Only about 4 hours later we get to see the Mediterranean Sea. We also notice a much higher population, mixed in with a lot more tourists and probably a higher criminality rate. We’re not quite sure as to where to park the van over night, so try to get away from Salerno and the coastline a few kilometres where so many dark shadows seem to walk around in the late evening.
We quickly get into higher terrain and get lost in some very small hilltop villages with small streets, often one-way, and find ourselves driving backwards for many 100metres because we got to a dead end road and there was no way we could have turned around. After a few of these unfortunate wrong-turns, we find a place to park behind some living-apartments. Quite hidden, we feel safe to fall asleep and recover from the adventurous driving manoevres towards the end.

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Locorotondo and the Trulli of Alberobello

Logan read about Locorotondo being one of the most picturesque towns in Southern Italy, so we were curious about this. On the way I did some more research and stumbled over a place called Alberobello said to have cone shaped houses, only a couple of kilometres from Locorotondo.

First we explore the lovely little town of Locorotondo and stroll through the small alleyways gazing at the pretty white houses. The view from the top of the town is fantastic and we get to see some of the cone shaped houses from here. They are called Trulli.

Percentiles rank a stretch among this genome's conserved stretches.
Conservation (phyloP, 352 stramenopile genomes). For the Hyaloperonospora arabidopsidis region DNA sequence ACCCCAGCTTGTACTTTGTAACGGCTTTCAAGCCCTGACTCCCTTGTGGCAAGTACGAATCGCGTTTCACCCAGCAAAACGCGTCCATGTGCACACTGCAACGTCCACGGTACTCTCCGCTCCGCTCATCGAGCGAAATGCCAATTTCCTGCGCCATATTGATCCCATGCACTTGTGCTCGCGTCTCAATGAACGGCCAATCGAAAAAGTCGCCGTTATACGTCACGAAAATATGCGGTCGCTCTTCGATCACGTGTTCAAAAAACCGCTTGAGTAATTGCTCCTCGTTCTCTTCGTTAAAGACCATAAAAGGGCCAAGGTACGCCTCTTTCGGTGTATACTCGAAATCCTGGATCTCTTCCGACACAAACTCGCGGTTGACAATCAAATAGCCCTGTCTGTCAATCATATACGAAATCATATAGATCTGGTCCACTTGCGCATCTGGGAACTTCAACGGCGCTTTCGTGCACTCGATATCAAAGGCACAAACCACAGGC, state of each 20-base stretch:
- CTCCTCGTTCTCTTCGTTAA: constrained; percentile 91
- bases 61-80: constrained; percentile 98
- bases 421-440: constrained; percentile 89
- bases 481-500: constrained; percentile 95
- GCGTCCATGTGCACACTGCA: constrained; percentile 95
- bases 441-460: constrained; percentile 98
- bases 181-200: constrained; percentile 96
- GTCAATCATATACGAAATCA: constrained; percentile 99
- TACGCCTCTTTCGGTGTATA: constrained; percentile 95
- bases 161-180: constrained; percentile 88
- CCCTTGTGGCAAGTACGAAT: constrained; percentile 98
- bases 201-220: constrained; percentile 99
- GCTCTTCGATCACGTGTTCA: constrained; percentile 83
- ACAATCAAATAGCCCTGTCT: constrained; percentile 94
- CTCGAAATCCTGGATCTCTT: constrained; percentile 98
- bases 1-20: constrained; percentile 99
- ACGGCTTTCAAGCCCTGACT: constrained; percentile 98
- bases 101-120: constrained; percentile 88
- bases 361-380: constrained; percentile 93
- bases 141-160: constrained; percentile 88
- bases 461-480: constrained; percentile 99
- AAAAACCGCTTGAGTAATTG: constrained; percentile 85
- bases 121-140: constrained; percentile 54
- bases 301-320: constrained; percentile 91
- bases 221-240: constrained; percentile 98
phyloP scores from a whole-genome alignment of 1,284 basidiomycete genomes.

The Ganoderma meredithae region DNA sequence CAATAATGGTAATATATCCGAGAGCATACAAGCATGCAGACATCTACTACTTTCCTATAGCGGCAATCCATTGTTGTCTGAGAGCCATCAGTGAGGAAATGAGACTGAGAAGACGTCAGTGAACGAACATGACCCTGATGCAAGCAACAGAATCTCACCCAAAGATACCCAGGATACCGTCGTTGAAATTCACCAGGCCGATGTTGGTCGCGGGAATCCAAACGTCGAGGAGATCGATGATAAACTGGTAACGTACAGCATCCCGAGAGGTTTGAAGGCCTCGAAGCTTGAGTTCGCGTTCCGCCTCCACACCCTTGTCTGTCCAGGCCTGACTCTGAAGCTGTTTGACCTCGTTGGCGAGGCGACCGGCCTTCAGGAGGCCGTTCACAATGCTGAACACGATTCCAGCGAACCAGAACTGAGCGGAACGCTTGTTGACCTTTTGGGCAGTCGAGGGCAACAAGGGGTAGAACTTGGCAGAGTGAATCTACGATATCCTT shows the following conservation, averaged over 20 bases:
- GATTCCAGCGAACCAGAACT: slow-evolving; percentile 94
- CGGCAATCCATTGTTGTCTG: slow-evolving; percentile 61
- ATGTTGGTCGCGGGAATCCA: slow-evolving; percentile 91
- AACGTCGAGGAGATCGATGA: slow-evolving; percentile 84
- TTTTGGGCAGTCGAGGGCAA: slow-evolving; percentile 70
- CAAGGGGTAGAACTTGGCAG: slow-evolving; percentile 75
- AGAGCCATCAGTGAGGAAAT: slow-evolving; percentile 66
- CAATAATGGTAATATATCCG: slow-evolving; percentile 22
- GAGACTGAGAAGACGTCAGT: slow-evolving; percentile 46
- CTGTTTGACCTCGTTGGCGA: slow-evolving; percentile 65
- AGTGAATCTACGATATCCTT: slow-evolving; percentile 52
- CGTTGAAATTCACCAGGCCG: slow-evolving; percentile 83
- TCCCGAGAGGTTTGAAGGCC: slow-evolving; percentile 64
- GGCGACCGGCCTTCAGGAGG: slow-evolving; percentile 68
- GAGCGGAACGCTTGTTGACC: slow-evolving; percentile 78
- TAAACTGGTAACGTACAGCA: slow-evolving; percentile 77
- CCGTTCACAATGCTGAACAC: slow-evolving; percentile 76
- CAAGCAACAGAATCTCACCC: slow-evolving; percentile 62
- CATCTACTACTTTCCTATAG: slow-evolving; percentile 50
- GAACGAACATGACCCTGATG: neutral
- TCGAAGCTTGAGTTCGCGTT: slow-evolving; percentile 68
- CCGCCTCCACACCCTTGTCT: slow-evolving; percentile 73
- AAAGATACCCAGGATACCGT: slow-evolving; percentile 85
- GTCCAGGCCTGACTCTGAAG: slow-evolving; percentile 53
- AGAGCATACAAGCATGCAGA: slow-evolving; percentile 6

On the way to Alberobello these Trulli seem to get more and more. First of all we are following the camper sign to find a place to park and stay the night. Up on the hill we find a nice spot to camp and then ride down with the bicycles to the town district with the Trulli.

It’s the first time we see tourists in a while! There are actually a lot of Italian holidayers. And then I catch a glimpse of an old lady sitting outside of her Trullo.

 

The cone shaped dome is actually of oriental origin introduced into Puglia by tribes from Asia Minor. The word “Trullo” derives from the Greek word “tholos”, which refers to a circular dome-shaped construction. On the highest part of the face of the cone, very ancient Pagan and Christian symbols were painted in white chalk. Symbols with magic and proprietary powers, all pointing in the directon of the first deity: the sun.

 

The roundish head of the pinnacles is meant to represent the link with the solar sphere and it is more noticeable in older trulli.